EU Freezing Over: UK Adopting Euro, Turks Joining

♠ Posted by Emmanuel in , at 11/30/2011 10:30:00 AM
Even while commentators as mainstream as the FT's Wolfgang Munchau are already counting the days towards EU breakup and the Economist ponders its inevitability, we have some interesting countervailing forces at work. They're something to think about if you've tried totting up the trillions upon trillions said to be necessary to keep the monetary union intact.

While the current Tory-led coalition is very Thatcher-esque in pooh-poohing the EMU, remember that there remains an older generation of Conservative politicians who believed the UK would eventually adopt the single currency. Remember Kenneth Clarke and Chris Patten. To this list we should add Michael Heseltine:
Former Deputy Prime Minister Lord Heseltine has said he still expects the UK to eventually join the euro. The Conservative peer, one of his party's most pro-European figures, said the eurozone had real problems but he hoped it would survive as its collapse would be "catastrophic" for the UK.

All three of the largest Westminster parties have ruled out joining the euro in the foreseeable future...Prime Minister David Cameron has faced opposition to his European policies within Conservative ranks, with more than 80 MPs defying the government and calling for a referendum on EU membership [let alone joining the Eurozone].
He places current EU-phobia against the historic trend towards greater UK economic interaction with the EU:
Asked by the BBC's Politics Show if he still felt the UK would ultimately join the single currency, he replied: "I think we will join the euro." He acknowledged that the eurozone was in crisis but said he believed it would endure, largely due to the determination of Germany and France to preserve its "cohesiveness".

"I think the chances, and it is a balance, are that the euro will survive. They (Germany and France) have got a hell of a problem, let's be frank about that, but my guess is that they will find a way through. I hope they will because the downside for the British economy of the eurozone going under is catastrophic. People have no idea of the scale of money British banks are owed by European banks." He said European co-operation since the 1950s had been "remarkably successful".
So that may be a long shot, but here's yet another--Turkish EU membership. I've long discussed what I believe are fundamentally racist attitudes behind French and German opposition to Turkish membership. With Turkey now in the ascendant relative to both (and its PM on TIME's cover besides), now may be as good a time as any to prompt a reappraisal. That is, buoyant Turkey would join a bunch of troubled European nations to hopefully add dynamism instead of a troubled Turkey bringing its own problems to European nations:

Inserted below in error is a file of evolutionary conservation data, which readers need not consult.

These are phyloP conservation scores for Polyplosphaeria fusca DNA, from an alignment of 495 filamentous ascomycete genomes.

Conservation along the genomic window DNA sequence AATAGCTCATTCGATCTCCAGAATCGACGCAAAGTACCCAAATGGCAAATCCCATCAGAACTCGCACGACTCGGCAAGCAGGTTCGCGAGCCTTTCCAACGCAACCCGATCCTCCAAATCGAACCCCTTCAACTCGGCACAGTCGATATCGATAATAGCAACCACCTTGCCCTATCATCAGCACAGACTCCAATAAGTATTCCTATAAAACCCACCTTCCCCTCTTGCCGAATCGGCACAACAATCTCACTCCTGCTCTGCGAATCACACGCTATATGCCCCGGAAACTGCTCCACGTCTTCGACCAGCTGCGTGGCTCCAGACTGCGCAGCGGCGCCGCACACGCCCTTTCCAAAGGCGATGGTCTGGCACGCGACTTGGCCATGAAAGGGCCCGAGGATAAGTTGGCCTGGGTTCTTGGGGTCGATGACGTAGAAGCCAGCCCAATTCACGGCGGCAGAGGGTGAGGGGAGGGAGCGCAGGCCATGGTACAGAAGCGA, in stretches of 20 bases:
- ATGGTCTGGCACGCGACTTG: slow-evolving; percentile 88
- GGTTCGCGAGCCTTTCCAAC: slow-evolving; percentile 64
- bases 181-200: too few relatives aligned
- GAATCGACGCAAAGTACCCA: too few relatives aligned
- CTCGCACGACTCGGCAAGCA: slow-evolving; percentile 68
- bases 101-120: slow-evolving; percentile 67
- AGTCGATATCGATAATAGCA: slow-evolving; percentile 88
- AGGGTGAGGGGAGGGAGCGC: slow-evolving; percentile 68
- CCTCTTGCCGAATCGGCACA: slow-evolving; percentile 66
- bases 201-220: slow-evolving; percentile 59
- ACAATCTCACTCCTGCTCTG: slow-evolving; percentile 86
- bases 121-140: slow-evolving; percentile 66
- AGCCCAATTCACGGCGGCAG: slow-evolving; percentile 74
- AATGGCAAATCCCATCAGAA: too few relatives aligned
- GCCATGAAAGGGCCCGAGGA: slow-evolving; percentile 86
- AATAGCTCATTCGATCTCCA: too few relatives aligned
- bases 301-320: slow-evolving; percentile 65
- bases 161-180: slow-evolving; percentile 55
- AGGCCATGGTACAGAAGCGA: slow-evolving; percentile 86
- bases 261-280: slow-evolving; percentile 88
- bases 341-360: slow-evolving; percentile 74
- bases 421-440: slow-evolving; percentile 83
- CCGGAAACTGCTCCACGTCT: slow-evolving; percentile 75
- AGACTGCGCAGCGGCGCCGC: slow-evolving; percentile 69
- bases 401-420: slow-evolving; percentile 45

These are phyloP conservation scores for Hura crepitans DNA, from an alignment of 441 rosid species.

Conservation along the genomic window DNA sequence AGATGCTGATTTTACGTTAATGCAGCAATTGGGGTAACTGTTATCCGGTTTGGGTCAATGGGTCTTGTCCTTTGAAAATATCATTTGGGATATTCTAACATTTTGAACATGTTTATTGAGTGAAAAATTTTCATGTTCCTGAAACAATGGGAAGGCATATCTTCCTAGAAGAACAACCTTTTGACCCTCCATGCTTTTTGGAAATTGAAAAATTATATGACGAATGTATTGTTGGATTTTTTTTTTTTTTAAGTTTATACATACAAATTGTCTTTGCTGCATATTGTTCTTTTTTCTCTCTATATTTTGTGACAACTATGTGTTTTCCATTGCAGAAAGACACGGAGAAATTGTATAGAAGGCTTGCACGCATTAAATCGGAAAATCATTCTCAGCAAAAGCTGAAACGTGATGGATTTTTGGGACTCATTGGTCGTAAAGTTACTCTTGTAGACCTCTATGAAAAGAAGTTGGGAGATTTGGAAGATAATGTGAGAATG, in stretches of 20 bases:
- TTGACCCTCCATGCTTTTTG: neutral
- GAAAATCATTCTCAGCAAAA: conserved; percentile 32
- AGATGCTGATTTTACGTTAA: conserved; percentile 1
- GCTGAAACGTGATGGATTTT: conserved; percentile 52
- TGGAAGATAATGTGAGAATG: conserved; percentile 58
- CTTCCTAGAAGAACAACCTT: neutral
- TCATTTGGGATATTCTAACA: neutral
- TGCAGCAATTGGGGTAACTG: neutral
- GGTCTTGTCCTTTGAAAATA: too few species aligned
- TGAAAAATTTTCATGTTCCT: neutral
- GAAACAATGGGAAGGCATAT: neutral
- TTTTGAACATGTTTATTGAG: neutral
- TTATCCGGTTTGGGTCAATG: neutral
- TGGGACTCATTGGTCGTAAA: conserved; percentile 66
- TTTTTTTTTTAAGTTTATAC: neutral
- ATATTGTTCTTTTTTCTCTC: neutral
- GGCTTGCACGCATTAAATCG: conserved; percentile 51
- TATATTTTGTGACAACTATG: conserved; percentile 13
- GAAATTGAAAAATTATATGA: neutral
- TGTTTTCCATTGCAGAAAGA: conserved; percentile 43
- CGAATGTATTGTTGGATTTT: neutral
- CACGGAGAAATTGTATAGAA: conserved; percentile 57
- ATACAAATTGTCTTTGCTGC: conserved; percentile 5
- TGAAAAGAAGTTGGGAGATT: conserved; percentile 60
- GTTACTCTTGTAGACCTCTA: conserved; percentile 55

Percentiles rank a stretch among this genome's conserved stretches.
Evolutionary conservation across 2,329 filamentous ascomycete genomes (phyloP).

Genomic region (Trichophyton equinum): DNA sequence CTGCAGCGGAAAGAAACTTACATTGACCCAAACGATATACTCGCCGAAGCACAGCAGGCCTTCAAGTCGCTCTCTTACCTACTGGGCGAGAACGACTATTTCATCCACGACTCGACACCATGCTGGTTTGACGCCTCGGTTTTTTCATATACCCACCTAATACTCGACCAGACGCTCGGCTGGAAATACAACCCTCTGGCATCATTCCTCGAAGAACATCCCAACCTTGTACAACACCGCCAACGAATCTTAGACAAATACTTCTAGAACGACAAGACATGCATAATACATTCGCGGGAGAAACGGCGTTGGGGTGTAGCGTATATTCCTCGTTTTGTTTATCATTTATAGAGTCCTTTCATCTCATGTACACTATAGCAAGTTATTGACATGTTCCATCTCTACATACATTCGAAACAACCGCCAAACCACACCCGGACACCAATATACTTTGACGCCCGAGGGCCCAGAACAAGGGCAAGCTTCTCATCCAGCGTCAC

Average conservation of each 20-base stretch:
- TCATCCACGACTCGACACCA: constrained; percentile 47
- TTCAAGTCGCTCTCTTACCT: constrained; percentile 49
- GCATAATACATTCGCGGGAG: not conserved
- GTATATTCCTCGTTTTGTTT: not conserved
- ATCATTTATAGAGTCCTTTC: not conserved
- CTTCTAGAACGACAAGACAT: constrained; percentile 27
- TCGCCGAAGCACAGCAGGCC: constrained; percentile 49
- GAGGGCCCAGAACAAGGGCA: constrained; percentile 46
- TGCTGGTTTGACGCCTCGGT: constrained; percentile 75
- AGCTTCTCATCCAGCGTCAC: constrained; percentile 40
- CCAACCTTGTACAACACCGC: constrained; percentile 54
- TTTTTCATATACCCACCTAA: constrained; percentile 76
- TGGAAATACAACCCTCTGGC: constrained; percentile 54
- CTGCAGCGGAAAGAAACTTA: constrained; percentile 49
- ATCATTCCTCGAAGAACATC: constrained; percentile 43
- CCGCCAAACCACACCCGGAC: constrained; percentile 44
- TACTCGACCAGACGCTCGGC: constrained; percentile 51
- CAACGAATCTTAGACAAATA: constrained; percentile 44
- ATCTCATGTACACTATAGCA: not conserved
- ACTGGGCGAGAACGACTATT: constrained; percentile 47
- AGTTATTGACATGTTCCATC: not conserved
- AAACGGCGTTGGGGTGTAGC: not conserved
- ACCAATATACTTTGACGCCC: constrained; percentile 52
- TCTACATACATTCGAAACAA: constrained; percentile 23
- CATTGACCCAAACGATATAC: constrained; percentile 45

The Turkish President, Abdullah Gul, says his country still wants to join the European Union despite the euro zone crisis...

Mr Gul said: "Some people who think in a narrow scope and who do lack a strategic perspective consider Turkey's membership a burden". He said Turkey can be the EU's "growth engine". Britain supported Turkey's right to became an official candidate for EU membership and formal accession negotiations began in 2005. If it joined Turkey would be the first EU nation with a majority Muslim population.
Especially with the EU-Turkey question, who knows? Especially during these times, things change, my dear.

Mitt Romney & the Republicans' Sinophobic Turn

♠ Posted by Emmanuel in ,, at 11/28/2011 01:23:00 PM
Obama the candidate in 2008: What we need to do is to just be better bargainers and say, 'Look, here's the bottom line: You guys keep on manipulating your currency; we are going to start shutting off access to some of our markets,'

Romney the candidate in 2011: We can't just sit back and let China run all over us. People say, 'Well, you'll start a trade war.' There's one going on right now, folks. They're stealing our jobs. And we're going to stand up to China. We have right now something they need very badly, which is access to our market. And our friends around the world have that same power over China.

Fareed Zakaria has an interesting new TIME op-ed on how China should shoulder more of the burden of providing global public goods (no argument from me there). In so doing, he cites the seeming change in Republican presidential frontrunner Mitt Romney on the longstanding virtue of free trade as a warning of how things may worsen if China doesn't change its (evil?) ways. Granted, Obama was making similar noises about China-bashing to curry favour with the Democrats' labour-heavy base. But, the curious thing is that Romney does not need to pander to the likes of the Teamsters and so forth. If you are a believer in the median voter theorem, then the implication of the "Romney Republican" position is that Joe Average has demonstrably turned against free trade. Moreover, China in particular is an "unfair" trade parter.

What our man Fareed Zakaria does is talk about how Republican presidents have, since the time of Nixon thawing the US relationship with China--ping-pong diplomacy and all that--supported closer economic ties. Nixon, Reagan, Bush Major and Bush Minor have not really gone against that tide. But, with Romney becoming nearly indistinguishable from Democratic protectionist blowhards and an unpopular incumbent, who knows if an avowed Republican China-basher can gain the highest office in the land: